Here are three diverse items from the world of algorithms within the last month that I found interesting.
The first is the Objective Revision Evaluation Service (ORES) from Wikimedia Foundation, a machine-learning based web service that acts as an “algorithmic editing assistant” to classify edits into “good”, “needs review”, and “damaging” categories – an interesting application of machine learning to a social platform. Interestingly (but perhaps not surprisingly), the accuracies of the various classifiers are very language-dependent.
The second is an article on Uber’s (and Lyft’s) “algorithmic management” technologies, which contains pointers to a couple of interesting research papers on the subject that are also worth reading. It is a fascinating snapshot of the new digital economy, where algorithms have economic, sociological, and policy implications.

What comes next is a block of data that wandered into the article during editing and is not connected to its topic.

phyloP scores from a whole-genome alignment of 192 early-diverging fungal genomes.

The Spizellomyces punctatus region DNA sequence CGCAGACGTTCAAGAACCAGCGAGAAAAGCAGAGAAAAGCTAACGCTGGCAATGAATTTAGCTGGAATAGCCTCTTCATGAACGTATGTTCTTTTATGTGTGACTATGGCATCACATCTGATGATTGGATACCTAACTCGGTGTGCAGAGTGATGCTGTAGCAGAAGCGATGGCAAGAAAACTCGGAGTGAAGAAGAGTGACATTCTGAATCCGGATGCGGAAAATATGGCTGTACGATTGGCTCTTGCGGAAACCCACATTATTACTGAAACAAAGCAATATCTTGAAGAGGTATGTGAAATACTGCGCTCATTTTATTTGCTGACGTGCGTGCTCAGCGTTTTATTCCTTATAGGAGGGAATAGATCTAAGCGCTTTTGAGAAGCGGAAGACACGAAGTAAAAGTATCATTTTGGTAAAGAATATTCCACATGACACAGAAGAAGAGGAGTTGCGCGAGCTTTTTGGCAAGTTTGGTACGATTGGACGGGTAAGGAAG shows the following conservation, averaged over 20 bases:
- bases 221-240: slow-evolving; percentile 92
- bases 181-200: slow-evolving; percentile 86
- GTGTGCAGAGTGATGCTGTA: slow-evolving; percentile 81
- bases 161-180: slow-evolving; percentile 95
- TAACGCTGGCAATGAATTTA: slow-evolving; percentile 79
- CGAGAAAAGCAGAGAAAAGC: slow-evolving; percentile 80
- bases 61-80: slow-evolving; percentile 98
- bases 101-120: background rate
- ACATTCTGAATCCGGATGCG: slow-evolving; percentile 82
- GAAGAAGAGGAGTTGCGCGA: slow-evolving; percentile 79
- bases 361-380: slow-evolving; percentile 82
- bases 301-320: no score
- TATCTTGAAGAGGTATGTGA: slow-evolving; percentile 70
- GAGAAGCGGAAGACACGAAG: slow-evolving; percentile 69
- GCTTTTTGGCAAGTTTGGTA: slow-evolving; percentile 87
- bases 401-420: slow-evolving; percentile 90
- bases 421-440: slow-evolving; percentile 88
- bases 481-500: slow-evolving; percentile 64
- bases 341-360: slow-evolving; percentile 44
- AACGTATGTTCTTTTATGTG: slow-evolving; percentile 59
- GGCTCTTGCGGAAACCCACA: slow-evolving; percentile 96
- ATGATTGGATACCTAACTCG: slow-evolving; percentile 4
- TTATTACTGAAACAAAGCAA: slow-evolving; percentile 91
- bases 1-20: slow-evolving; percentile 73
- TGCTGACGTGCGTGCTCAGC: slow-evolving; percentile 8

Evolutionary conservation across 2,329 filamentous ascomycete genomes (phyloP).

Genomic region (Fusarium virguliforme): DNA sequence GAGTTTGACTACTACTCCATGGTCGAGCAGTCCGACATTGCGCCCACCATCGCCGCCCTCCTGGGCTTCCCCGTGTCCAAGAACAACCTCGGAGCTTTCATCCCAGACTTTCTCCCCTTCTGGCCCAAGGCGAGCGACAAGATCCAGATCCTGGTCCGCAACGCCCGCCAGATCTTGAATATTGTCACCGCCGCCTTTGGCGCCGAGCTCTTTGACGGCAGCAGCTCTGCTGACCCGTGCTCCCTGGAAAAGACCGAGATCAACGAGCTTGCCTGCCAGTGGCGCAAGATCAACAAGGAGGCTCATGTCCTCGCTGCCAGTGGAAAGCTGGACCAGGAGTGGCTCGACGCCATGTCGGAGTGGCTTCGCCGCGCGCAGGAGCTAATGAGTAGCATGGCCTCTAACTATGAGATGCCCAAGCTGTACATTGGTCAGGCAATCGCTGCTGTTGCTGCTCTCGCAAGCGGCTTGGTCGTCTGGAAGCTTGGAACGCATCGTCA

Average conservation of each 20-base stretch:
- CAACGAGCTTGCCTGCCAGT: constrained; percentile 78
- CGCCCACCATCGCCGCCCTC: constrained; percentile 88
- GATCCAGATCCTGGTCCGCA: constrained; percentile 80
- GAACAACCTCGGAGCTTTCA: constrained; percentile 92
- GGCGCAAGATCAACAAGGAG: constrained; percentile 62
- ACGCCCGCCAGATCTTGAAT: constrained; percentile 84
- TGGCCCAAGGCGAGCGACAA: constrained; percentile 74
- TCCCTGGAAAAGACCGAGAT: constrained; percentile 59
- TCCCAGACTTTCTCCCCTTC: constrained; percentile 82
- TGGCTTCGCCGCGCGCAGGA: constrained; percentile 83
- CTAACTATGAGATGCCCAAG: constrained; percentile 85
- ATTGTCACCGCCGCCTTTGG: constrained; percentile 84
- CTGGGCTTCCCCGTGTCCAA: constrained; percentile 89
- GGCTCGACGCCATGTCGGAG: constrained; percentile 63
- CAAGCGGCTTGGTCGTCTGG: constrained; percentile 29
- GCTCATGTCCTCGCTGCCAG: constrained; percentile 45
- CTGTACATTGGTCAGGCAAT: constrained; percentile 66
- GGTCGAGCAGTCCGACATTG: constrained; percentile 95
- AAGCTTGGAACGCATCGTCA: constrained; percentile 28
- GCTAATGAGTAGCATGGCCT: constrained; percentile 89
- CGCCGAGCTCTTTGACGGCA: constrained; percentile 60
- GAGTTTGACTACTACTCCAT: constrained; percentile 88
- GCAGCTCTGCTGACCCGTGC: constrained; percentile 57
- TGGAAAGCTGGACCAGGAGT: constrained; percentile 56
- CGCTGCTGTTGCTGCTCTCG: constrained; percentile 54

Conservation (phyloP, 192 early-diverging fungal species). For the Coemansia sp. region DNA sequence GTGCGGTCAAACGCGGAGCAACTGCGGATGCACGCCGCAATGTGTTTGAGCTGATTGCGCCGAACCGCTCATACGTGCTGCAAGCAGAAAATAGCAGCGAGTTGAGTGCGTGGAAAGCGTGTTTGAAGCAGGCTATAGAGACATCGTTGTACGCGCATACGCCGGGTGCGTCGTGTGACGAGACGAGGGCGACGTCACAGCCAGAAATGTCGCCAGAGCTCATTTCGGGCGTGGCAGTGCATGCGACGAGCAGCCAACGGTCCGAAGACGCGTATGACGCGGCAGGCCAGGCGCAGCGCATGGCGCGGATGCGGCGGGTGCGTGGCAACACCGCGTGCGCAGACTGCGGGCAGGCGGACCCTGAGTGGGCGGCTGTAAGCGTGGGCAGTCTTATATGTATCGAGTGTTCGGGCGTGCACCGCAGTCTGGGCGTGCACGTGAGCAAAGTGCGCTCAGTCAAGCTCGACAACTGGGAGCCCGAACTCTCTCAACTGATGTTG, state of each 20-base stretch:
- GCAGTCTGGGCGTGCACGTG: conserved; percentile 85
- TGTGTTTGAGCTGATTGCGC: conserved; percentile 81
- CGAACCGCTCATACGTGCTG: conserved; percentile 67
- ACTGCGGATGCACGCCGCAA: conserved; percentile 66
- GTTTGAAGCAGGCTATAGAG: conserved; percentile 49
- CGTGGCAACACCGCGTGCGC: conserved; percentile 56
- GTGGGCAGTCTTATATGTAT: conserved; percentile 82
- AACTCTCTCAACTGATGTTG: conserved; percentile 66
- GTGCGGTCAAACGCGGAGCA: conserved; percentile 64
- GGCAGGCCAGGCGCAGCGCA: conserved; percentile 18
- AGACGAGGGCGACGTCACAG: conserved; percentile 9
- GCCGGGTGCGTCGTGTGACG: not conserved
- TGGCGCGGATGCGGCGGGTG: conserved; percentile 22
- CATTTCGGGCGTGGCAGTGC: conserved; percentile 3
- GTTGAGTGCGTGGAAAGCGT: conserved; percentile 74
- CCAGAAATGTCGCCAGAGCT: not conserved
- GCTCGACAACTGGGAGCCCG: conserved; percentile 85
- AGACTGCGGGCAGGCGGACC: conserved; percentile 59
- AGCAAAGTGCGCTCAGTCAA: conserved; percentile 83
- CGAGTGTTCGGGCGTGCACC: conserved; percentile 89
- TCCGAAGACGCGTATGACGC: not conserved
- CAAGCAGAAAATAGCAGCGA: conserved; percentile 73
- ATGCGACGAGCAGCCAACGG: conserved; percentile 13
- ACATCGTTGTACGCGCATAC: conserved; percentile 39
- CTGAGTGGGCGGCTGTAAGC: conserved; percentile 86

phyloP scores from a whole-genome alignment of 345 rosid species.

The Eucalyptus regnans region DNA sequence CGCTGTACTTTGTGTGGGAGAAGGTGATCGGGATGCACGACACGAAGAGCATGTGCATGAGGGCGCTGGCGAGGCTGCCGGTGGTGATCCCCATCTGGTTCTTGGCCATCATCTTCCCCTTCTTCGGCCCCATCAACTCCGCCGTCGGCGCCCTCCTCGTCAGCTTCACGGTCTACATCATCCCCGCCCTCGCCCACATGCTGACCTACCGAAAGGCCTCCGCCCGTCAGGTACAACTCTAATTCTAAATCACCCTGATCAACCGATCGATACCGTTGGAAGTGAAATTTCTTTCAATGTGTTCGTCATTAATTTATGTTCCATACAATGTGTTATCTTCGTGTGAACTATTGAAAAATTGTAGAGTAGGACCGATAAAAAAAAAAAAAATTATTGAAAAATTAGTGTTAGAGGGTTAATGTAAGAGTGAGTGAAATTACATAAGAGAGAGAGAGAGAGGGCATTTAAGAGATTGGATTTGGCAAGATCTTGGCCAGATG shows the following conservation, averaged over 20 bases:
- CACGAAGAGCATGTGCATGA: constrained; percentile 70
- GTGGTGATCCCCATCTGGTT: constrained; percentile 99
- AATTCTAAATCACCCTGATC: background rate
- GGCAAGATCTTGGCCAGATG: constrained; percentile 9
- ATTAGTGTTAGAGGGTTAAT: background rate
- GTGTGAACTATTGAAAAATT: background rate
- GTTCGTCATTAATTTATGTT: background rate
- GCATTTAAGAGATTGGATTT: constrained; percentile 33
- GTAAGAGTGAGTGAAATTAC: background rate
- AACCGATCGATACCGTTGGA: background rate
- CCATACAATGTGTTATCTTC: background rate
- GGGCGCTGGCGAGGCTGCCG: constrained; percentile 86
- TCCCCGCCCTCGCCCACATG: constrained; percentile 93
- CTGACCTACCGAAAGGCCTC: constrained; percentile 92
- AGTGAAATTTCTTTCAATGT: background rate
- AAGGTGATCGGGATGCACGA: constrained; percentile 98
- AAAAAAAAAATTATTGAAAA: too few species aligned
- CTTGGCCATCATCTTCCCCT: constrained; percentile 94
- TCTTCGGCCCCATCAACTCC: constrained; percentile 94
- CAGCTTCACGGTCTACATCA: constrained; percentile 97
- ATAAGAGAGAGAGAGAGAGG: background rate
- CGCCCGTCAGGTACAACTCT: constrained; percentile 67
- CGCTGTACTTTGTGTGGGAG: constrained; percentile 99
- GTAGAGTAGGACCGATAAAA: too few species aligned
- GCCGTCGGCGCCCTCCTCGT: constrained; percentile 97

Finally, from the world of theoretical computer science, the big news is Prof. László Babai’s claim of a quasipolynomial time algorithm for graph isomorphism. The result, as he says himself in his seminar talk, is strictly of theoretical interest. But – if proved correct – it would enhance our understanding of computational complexity significantly. Graph isomorphism is a tantalizing problem: known to be in NP; not known to be NP-complete; and despite a strong belief that it is P, there is no proof of it yet. Hence all the excitement! Keep in mind that the work still has to be peer-reviewed, so it may be some time before the dust settles. And no, this algorithm does not show that P = NP.